E-COMMERCE AND VALUE CHAIN MODEL

VALUE CHAIN MODEL

 

A value chain for a product is the chain of actions that are performed by the business to add value in creating and delivering the product. For example, when you buy a product in a store or from the web, the value chain includes the business selecting products to be sold, purchasing the components or tools necessary to build them from a wholesaler or manufacturer, arranging the display, marketing and advertising the product, and delivering the product to the client.

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The value chain model, as originally demonstrated by Porter (1985), identifies nine strategically relevant activities that create value and reduce cost in a specific business. These nine value-creating activities consist of five primary activities and four support activities. The primary activities represent the sequence of bringing materials into the business (inbound logistics), converting them into final products (operations), shipping out final products (outbound logistics), marketing, and service. The support activities include procurement, technology development, human resource management, and firm infrastructure. This model is very helpful for identifying specific activities in business where competitive strategies can be applied and where information systems are most likely to have a strategic impact. Successful implementation of e-commerce in an organization should be based on a thorough understanding of the areas in the value chain where e-commerce can add value most. More importantly, to succeed in gaining competitive advantage, e-commerce is to be based on the overall corporate strategy . Among a host of critical areas/ factors in the value chain that major organizations have taken into consideration for establishing a sound e-commerce strategy include role of intermediaries, value pricing, logistics/purchasing, fulfilment, and value nets among others. Following sections present an analysis of these areas.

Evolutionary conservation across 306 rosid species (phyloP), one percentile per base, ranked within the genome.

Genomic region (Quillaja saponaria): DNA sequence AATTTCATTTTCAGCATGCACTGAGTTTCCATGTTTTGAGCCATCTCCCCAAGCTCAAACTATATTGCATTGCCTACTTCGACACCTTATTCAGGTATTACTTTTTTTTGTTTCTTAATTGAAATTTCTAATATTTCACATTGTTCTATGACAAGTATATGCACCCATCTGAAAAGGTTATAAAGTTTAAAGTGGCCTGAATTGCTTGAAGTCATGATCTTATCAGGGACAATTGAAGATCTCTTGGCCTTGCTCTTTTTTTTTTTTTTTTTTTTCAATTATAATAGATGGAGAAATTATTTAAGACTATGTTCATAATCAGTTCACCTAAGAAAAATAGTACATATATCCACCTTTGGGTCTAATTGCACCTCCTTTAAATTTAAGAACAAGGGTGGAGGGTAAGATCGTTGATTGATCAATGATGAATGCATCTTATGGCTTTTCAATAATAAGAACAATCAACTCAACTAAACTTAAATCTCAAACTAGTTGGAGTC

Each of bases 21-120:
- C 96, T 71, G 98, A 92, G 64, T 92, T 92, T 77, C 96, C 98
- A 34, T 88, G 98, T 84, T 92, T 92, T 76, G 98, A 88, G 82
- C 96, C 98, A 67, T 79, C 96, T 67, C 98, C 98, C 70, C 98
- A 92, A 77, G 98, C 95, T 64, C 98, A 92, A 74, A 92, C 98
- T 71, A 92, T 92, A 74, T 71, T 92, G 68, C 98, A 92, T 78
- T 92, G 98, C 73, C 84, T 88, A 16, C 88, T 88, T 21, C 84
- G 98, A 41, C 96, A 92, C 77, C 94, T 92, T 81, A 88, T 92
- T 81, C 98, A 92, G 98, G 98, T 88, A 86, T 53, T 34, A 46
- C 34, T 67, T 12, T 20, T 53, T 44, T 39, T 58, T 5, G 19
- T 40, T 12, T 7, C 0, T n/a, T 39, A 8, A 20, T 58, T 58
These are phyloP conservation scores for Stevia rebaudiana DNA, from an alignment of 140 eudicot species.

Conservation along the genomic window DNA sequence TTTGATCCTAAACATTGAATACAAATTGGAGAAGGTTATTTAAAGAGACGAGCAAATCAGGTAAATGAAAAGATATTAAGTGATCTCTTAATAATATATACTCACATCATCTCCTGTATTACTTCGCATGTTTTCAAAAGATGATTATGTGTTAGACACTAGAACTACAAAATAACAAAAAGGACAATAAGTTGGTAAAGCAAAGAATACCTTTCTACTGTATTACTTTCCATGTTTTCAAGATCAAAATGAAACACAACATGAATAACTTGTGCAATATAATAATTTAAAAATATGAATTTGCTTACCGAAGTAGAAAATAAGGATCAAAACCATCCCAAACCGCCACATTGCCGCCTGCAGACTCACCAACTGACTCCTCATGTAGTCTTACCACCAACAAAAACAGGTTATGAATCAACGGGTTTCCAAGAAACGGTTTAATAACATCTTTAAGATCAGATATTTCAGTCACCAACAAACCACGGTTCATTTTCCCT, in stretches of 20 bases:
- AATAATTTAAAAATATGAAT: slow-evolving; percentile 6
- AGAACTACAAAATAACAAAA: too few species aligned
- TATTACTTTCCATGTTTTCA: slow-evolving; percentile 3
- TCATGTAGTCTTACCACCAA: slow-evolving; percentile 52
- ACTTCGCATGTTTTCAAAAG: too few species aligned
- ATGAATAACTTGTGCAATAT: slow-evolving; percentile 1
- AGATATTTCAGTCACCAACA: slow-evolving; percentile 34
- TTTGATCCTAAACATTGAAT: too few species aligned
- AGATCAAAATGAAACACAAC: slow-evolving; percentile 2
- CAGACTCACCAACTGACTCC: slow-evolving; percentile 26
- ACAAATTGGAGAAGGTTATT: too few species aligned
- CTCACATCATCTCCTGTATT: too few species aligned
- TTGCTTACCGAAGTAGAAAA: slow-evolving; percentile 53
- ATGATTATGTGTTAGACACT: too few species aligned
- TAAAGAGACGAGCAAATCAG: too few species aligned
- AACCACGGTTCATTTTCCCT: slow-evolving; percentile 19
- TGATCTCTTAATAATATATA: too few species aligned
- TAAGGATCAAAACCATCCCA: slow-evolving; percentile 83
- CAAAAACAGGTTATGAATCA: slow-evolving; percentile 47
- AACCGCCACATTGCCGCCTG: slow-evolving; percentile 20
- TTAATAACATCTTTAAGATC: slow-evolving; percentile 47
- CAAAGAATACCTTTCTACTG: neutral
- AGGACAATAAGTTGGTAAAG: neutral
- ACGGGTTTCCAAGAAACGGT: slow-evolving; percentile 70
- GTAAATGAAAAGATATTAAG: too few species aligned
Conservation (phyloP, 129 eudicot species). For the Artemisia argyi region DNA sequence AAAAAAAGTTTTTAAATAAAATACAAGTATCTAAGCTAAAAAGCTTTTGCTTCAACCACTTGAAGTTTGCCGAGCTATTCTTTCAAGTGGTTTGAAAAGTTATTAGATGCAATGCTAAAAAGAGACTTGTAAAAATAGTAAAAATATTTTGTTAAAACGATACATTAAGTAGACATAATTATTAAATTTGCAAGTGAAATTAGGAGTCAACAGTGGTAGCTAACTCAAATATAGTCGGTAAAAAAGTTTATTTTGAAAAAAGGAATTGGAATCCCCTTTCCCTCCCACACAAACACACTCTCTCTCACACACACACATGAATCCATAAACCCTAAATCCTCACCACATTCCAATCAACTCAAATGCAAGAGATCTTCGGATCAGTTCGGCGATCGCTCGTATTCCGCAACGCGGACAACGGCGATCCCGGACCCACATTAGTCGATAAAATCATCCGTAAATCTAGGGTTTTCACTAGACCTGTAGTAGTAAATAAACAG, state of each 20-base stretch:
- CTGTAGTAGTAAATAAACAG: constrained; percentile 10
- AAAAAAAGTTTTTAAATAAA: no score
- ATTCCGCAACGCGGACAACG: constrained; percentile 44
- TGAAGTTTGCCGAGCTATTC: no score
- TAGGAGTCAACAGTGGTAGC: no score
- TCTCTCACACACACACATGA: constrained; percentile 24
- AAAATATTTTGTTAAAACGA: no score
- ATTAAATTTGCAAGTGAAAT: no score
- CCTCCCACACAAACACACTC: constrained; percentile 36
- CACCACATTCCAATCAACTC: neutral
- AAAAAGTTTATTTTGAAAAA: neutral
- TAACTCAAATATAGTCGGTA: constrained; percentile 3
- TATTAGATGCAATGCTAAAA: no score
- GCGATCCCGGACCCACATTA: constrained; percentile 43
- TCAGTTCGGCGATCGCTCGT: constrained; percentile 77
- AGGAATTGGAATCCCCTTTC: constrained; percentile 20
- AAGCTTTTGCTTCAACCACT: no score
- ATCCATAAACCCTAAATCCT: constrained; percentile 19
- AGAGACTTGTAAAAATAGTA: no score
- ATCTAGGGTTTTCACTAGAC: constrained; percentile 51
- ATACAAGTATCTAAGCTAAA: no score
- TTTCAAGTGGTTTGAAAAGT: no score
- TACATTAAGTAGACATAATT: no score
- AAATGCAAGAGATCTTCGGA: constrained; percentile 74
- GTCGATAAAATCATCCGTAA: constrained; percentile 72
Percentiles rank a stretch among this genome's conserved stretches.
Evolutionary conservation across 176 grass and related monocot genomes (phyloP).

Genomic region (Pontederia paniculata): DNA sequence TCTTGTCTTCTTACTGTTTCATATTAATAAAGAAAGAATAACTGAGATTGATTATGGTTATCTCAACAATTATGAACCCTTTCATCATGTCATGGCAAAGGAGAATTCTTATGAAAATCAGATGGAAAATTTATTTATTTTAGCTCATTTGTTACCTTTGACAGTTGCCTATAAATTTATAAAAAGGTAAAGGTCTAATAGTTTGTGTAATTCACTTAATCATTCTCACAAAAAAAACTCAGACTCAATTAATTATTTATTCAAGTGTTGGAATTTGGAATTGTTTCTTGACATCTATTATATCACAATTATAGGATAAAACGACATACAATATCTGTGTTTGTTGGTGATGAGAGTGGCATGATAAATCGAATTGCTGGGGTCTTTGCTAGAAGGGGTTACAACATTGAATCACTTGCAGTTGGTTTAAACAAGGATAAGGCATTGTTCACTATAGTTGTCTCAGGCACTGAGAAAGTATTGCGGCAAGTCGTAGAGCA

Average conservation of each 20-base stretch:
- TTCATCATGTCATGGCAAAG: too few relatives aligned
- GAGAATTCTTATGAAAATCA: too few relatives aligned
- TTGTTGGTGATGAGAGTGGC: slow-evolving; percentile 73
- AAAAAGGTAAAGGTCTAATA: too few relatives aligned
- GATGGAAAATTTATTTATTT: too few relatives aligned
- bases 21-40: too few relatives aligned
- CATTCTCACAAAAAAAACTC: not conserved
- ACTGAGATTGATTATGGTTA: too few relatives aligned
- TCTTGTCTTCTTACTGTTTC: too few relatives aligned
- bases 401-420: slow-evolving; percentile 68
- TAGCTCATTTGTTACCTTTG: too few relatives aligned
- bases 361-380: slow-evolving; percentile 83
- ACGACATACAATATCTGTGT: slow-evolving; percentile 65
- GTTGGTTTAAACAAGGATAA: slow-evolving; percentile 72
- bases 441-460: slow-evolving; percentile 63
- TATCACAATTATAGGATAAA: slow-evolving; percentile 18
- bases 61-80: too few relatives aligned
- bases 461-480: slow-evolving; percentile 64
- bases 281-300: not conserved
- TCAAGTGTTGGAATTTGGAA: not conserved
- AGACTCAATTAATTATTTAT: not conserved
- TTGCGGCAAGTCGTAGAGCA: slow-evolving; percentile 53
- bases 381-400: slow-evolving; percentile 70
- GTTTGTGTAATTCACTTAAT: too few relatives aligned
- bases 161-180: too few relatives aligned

1. Role of Intermediaries

 Intermediaries may be more important now than ever before because most of the rapidly growing Internet businesses are essentially middlemen . For example, companies such as Amazon, CD-Now, Egghead.com, Cisco, and E*Trade can all be thought of as middlemen-resellers of products provided by some other source. Intermediaries will continue to be important because they provide consumers with selection, specialized distribution, and expertise . Some internal disintermediation may take place, in which employees will be removed if they add little value or even negative value to the distribution channel. For example, Dell, Cisco, and some online brokerages have eliminated staff in an attempt to realize cost savings in certain areas. Exhibit 1 illustrates an example of the role of intermediaries in the process of purchasing a book online from Amazon.com.